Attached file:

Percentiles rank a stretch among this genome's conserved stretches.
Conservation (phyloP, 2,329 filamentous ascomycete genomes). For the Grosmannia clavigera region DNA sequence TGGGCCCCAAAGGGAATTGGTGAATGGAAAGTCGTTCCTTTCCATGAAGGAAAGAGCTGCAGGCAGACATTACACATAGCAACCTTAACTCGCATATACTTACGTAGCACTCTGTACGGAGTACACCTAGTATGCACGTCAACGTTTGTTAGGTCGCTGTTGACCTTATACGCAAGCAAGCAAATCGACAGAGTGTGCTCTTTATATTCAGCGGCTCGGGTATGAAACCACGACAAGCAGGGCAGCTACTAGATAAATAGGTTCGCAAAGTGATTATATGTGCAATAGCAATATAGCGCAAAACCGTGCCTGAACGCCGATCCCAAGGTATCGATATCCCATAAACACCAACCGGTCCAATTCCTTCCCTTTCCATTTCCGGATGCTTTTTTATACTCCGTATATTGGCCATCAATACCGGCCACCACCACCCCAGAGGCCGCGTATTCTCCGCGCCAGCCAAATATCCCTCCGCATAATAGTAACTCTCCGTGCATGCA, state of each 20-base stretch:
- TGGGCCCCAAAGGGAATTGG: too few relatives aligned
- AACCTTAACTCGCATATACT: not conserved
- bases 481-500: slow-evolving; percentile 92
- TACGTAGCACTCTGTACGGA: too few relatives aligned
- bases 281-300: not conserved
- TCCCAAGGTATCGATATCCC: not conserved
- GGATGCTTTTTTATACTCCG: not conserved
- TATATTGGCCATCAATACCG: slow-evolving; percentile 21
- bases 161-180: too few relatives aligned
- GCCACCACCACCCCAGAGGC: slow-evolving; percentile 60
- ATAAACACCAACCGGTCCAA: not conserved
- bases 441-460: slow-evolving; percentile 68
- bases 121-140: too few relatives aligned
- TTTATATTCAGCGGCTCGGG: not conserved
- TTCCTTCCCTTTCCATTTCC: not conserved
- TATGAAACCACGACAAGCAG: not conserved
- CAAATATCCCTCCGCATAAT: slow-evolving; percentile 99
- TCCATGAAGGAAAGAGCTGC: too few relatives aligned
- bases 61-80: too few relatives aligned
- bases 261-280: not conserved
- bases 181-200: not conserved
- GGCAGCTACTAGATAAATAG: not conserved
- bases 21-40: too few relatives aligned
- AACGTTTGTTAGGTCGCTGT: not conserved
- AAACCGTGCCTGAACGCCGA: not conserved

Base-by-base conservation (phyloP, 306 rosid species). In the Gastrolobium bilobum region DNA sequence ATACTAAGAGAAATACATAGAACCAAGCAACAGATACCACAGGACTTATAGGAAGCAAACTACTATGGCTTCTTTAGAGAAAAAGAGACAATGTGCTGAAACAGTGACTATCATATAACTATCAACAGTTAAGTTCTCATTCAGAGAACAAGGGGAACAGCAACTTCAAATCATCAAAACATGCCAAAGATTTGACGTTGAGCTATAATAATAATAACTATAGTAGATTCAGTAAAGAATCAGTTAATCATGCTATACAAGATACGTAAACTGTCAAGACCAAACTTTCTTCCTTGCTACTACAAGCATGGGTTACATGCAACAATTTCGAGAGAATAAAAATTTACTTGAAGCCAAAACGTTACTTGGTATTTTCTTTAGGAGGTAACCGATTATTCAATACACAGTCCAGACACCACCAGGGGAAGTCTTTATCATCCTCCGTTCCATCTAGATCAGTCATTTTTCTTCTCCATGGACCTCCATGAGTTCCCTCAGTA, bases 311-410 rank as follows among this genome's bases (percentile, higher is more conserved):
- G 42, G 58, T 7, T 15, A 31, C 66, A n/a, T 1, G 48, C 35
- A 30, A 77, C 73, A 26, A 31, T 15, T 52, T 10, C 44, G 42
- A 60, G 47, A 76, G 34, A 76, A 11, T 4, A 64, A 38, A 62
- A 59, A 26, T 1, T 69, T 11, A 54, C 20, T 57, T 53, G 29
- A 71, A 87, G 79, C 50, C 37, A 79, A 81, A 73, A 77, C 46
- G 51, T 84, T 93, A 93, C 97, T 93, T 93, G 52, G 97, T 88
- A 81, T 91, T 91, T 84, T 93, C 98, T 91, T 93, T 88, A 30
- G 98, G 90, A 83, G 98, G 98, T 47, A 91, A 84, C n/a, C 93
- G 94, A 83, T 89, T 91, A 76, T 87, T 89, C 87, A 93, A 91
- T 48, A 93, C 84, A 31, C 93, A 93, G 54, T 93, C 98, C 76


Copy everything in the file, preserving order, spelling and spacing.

Percentiles rank a stretch among this genome's conserved stretches.
Conservation (phyloP, 2,329 filamentous ascomycete genomes). For the Grosmannia clavigera region DNA sequence TGGGCCCCAAAGGGAATTGGTGAATGGAAAGTCGTTCCTTTCCATGAAGGAAAGAGCTGCAGGCAGACATTACACATAGCAACCTTAACTCGCATATACTTACGTAGCACTCTGTACGGAGTACACCTAGTATGCACGTCAACGTTTGTTAGGTCGCTGTTGACCTTATACGCAAGCAAGCAAATCGACAGAGTGTGCTCTTTATATTCAGCGGCTCGGGTATGAAACCACGACAAGCAGGGCAGCTACTAGATAAATAGGTTCGCAAAGTGATTATATGTGCAATAGCAATATAGCGCAAAACCGTGCCTGAACGCCGATCCCAAGGTATCGATATCCCATAAACACCAACCGGTCCAATTCCTTCCCTTTCCATTTCCGGATGCTTTTTTATACTCCGTATATTGGCCATCAATACCGGCCACCACCACCCCAGAGGCCGCGTATTCTCCGCGCCAGCCAAATATCCCTCCGCATAATAGTAACTCTCCGTGCATGCA, state of each 20-base stretch:
- TGGGCCCCAAAGGGAATTGG: too few relatives aligned
- AACCTTAACTCGCATATACT: not conserved
- bases 481-500: slow-evolving; percentile 92
- TACGTAGCACTCTGTACGGA: too few relatives aligned
- bases 281-300: not conserved
- TCCCAAGGTATCGATATCCC: not conserved
- GGATGCTTTTTTATACTCCG: not conserved
- TATATTGGCCATCAATACCG: slow-evolving; percentile 21
- bases 161-180: too few relatives aligned
- GCCACCACCACCCCAGAGGC: slow-evolving; percentile 60
- ATAAACACCAACCGGTCCAA: not conserved
- bases 441-460: slow-evolving; percentile 68
- bases 121-140: too few relatives aligned
- TTTATATTCAGCGGCTCGGG: not conserved
- TTCCTTCCCTTTCCATTTCC: not conserved
- TATGAAACCACGACAAGCAG: not conserved
- CAAATATCCCTCCGCATAAT: slow-evolving; percentile 99
- TCCATGAAGGAAAGAGCTGC: too few relatives aligned
- bases 61-80: too few relatives aligned
- bases 261-280: not conserved
- bases 181-200: not conserved
- GGCAGCTACTAGATAAATAG: not conserved
- bases 21-40: too few relatives aligned
- AACGTTTGTTAGGTCGCTGT: not conserved
- AAACCGTGCCTGAACGCCGA: not conserved

Base-by-base conservation (phyloP, 306 rosid species). In the Gastrolobium bilobum region DNA sequence ATACTAAGAGAAATACATAGAACCAAGCAACAGATACCACAGGACTTATAGGAAGCAAACTACTATGGCTTCTTTAGAGAAAAAGAGACAATGTGCTGAAACAGTGACTATCATATAACTATCAACAGTTAAGTTCTCATTCAGAGAACAAGGGGAACAGCAACTTCAAATCATCAAAACATGCCAAAGATTTGACGTTGAGCTATAATAATAATAACTATAGTAGATTCAGTAAAGAATCAGTTAATCATGCTATACAAGATACGTAAACTGTCAAGACCAAACTTTCTTCCTTGCTACTACAAGCATGGGTTACATGCAACAATTTCGAGAGAATAAAAATTTACTTGAAGCCAAAACGTTACTTGGTATTTTCTTTAGGAGGTAACCGATTATTCAATACACAGTCCAGACACCACCAGGGGAAGTCTTTATCATCCTCCGTTCCATCTAGATCAGTCATTTTTCTTCTCCATGGACCTCCATGAGTTCCCTCAGTA, bases 311-410 rank as follows among this genome's bases (percentile, higher is more conserved):
- G 42, G 58, T 7, T 15, A 31, C 66, A n/a, T 1, G 48, C 35
- A 30, A 77, C 73, A 26, A 31, T 15, T 52, T 10, C 44, G 42
- A 60, G 47, A 76, G 34, A 76, A 11, T 4, A 64, A 38, A 62
- A 59, A 26, T 1, T 69, T 11, A 54, C 20, T 57, T 53, G 29
- A 71, A 87, G 79, C 50, C 37, A 79, A 81, A 73, A 77, C 46
- G 51, T 84, T 93, A 93, C 97, T 93, T 93, G 52, G 97, T 88
- A 81, T 91, T 91, T 84, T 93, C 98, T 91, T 93, T 88, A 30
- G 98, G 90, A 83, G 98, G 98, T 47, A 91, A 84, C n/a, C 93
- G 94, A 83, T 89, T 91, A 76, T 87, T 89, C 87, A 93, A 91
- T 48, A 93, C 84, A 31, C 93, A 93, G 54, T 93, C 98, C 76